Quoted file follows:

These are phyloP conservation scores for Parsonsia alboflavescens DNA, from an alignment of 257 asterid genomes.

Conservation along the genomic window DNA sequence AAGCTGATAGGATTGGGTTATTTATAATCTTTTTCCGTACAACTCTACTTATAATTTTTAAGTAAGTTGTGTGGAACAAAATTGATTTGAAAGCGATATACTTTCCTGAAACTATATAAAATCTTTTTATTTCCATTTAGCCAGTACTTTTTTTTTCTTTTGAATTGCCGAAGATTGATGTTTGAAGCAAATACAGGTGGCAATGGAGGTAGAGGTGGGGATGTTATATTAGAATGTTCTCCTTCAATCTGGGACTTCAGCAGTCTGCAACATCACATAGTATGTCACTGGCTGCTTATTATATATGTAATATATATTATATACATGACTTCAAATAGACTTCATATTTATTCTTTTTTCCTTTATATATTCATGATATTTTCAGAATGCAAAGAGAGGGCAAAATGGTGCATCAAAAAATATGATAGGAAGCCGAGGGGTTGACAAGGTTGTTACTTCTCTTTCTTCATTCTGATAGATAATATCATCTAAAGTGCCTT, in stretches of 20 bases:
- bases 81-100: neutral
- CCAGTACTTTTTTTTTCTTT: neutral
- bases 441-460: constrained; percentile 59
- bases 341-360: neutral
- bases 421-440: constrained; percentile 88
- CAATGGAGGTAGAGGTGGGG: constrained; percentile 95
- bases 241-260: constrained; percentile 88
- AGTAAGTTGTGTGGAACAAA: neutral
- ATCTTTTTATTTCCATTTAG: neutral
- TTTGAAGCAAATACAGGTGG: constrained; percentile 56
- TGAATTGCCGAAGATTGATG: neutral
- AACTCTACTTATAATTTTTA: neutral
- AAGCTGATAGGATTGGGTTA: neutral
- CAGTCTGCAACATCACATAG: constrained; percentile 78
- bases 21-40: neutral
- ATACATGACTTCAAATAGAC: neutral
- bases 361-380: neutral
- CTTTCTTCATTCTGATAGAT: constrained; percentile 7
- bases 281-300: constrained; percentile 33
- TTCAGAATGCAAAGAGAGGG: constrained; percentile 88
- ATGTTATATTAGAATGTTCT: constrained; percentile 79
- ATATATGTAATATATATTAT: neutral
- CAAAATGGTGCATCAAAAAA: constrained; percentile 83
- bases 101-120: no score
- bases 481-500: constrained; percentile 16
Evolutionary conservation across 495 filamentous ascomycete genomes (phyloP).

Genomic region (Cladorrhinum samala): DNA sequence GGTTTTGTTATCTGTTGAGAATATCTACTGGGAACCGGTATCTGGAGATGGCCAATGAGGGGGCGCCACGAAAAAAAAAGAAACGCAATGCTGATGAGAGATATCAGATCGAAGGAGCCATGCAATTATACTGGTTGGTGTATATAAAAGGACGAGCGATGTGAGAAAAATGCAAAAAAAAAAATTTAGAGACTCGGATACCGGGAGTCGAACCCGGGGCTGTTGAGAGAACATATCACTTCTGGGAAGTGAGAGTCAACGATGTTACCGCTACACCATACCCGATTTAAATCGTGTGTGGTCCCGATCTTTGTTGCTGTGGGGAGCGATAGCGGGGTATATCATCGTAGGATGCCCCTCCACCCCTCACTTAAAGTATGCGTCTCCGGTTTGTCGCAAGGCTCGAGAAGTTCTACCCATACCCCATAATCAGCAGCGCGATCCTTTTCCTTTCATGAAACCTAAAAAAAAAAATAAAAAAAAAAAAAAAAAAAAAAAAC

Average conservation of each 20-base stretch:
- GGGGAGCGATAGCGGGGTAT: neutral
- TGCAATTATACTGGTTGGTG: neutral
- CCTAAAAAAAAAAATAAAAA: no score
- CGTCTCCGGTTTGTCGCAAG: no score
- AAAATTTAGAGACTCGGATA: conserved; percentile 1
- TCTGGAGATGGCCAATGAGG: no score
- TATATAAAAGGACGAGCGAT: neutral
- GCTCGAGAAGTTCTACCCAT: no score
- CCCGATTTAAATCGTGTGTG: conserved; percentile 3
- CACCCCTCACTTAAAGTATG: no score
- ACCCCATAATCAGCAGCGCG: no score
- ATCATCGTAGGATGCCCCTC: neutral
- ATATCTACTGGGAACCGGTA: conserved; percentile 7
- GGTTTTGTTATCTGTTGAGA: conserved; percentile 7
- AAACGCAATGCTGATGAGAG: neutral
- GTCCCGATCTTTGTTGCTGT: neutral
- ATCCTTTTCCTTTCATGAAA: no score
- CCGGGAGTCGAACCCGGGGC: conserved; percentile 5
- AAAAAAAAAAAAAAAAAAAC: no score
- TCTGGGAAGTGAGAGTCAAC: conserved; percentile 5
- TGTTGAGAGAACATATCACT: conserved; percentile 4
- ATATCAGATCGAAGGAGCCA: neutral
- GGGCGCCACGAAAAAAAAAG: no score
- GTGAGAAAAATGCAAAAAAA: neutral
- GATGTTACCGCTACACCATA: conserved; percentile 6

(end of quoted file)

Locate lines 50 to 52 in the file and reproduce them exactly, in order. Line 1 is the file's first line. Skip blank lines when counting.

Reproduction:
- TCTGGGAAGTGAGAGTCAAC: conserved; percentile 5
- TGTTGAGAGAACATATCACT: conserved; percentile 4
- ATATCAGATCGAAGGAGCCA: neutral